Please find us at our new website.
Too often are disabled women absent from the mainstream feminist discourse. We are often invisible. Here we will be speaking on a range of topics from the views of young disabled women from Becky, on politics and advisory roles from Kirsten, on violence against women and girls (Asha will be speaking from an international level and Rebecca on a UK/European level), the impact of austerity from FrancesRyan. And all of them will also speak from a personal level too.
venue – Hilton Metropole Hotel, 225 Edgware Rd, London W2 1JU
Asha Hans ( Shanta Memorial Rehabilitation Centre by video link)
Kirsten Hearn (Chair)
Becky Olaniyi (Sisters of Frida)
Nidhi Goyal (CREA: disability and sexuality by video link)
Rebecca Bunce (ICChange)
Frances Ryan (Guardian journalist)
We will also have a Sisters of Frida stall for information and merchandise.
soffil flyer MS word doc
soffil flyer PDF file
Feminism in London FIL website
Check out on accessible Tube at Transport of All
nearest tube to Hilton Metrople is Egdeware Rd station.
nearest accessible tube is at Green Park Underground station
train stations Paddington and Marylebone
The Hilton London Metropole is located to the North on the corner of Edgware Road and Harrow Road. The hotel is approximately half a mile north of Marble Arch, Oxford Street and Hyde Park and next to the A40(M), with easy access to M40, M1 and M25.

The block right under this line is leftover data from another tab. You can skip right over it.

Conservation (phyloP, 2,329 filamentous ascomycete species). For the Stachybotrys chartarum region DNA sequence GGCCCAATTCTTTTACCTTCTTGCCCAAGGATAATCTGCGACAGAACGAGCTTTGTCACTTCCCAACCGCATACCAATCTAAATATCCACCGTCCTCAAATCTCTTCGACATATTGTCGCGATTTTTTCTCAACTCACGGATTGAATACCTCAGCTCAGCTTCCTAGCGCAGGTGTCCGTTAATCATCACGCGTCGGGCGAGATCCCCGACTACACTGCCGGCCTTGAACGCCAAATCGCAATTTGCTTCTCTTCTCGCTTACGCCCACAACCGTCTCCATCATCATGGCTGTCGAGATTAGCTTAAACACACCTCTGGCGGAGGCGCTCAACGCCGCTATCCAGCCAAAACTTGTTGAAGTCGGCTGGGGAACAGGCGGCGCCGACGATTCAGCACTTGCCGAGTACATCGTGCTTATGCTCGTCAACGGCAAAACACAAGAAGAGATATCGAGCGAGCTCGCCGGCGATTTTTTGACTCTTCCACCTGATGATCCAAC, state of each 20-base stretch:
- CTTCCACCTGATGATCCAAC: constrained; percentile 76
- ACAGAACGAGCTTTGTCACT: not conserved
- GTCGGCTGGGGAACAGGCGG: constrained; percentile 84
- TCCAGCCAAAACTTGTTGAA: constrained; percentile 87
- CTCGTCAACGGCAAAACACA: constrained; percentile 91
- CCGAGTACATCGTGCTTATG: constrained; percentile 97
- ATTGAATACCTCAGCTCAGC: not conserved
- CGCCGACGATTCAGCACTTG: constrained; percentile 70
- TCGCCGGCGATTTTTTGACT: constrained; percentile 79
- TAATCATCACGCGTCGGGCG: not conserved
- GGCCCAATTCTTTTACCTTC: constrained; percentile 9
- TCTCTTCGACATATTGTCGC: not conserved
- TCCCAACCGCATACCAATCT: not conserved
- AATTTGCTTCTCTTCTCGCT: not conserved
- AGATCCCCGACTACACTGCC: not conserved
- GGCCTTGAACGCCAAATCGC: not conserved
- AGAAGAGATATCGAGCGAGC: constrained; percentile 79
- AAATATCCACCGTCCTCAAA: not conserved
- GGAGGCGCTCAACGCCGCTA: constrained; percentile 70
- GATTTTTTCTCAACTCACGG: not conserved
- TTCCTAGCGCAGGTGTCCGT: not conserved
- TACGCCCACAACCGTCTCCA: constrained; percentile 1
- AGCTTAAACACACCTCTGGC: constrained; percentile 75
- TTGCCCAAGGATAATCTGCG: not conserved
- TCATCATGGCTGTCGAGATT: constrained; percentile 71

The car parking is located in Harbet Road, just at the back of the hotel. From the hotel entrance in Edgware Road continue north and turn left at the first corner into Harrow Road. Once in Harrow Road please turn left at the first corner again into Harbet Road. (parking £5/hr)
Sisters of Frida is a member of ROFA (Reclaiming Our Futures Alliance). In times of austerity, we see disabled and older women are likely to be coerced into assisted suicide from different pressures.
If the Assisted Dying Bill is passed, some Disabled and terminally ill people’s lives will be ended without their consent, through mistakes, subtle pressure and abuse. No safeguards have ever been enacted or proposed that can prevent this outcome – an outcome which can never be undone.
If we structure society in such a way that many people have desperate, miserable lives, what sort of choice is it when people choose to kill themselves?
Maud lives round the corner from me in south London. She is 90 and on her own. She remembers a time when everyone knew everyone else, and when there was genuine community solidarity. Nowadays people come and go, she says, and young people can’t be bothered with the elderly. She is often lonely. “Even the doctor came round to see me and asked me if I wanted to commit suicide,” she says.